Black swimmers could benefit from the Soul Cap being approved by FINA ©Getty Images

The International Swimming Federation (FINA) has approved the use of the Soul Cap - a product designed for athletes with large hair, particularly black swimmers with afros, dreadlocks and braids - having rejected its use at the Tokyo 2020 Olympic Games.

After five years of development, Soul Cap now has FINA approval and can be used at all levels of competitive swimming, the company announced.

FINA's decision to ban the cap at the Olympics as it did not follow "the natural form of the head" was criticised by sections of the aquatics community.

Following a review, FINA invited Soul Cap to apply again for approval and that has now been forthcoming.

"I'm delighted that this swim cap has joined FINA's approved swimwear list," FINA executive director Brent Nowicki was quoted as saying by Reuters.

"Promoting diversity and inclusivity is at the heart of FINA's work, and it is very important that all aquatic athletes have access to the appropriate swimwear."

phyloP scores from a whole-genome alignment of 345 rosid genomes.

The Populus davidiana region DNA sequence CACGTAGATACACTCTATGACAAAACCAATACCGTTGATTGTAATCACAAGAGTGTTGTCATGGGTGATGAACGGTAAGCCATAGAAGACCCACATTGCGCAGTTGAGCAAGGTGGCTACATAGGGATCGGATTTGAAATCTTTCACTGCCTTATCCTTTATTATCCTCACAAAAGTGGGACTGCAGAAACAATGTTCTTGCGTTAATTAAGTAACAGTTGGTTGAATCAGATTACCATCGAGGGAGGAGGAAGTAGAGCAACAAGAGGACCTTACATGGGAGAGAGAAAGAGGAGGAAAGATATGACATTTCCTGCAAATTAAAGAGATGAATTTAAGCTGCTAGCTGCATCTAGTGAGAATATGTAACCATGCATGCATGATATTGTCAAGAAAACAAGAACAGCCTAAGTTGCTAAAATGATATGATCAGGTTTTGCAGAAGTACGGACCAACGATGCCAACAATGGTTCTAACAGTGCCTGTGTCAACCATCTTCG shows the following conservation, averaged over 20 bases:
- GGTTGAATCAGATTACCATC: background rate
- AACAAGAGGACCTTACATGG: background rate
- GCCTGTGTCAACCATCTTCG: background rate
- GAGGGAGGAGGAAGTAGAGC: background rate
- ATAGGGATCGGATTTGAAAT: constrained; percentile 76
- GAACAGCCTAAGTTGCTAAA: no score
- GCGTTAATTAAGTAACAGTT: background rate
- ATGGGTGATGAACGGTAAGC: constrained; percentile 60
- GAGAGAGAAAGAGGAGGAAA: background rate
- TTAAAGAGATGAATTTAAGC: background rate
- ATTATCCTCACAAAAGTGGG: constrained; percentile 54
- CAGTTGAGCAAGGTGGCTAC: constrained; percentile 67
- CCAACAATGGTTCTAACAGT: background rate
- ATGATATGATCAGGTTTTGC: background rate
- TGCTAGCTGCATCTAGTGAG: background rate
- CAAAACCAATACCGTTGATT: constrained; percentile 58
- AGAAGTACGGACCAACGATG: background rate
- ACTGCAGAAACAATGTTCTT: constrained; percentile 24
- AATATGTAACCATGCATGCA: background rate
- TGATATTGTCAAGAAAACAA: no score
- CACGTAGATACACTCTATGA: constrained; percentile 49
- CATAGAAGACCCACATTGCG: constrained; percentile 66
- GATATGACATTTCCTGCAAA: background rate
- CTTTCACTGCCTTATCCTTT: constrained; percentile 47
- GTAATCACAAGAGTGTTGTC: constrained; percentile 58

Alice Dearing hoped to wear Soul Cap headwear at the Tokyo 2020 Olympics ©Getty Images
Alice Dearing hoped to wear Soul Cap headwear at the Tokyo 2020 Olympics ©Getty Images

A Soul Cap's use has been allowed since Thursday (September 1).

"For a long time, conventional swim caps have been an obstacle for swimmers with thick, curly, or volume-blessed hair," said Soul Cap in a statement.

"They can't always find a cap that fits their hair type, and that often means that swimmers from some backgrounds end up avoiding competitions, or giving up the sport entirely.

"We want to see swimming become an accessible sport, with equipment and swimwear that lets anyone get involved and see success."

Soul Cap ambassador Alice Dearing - who became Britain's first black Olympic swimmer at Tokyo 2020 - had hoped to wear the headgear at the Games.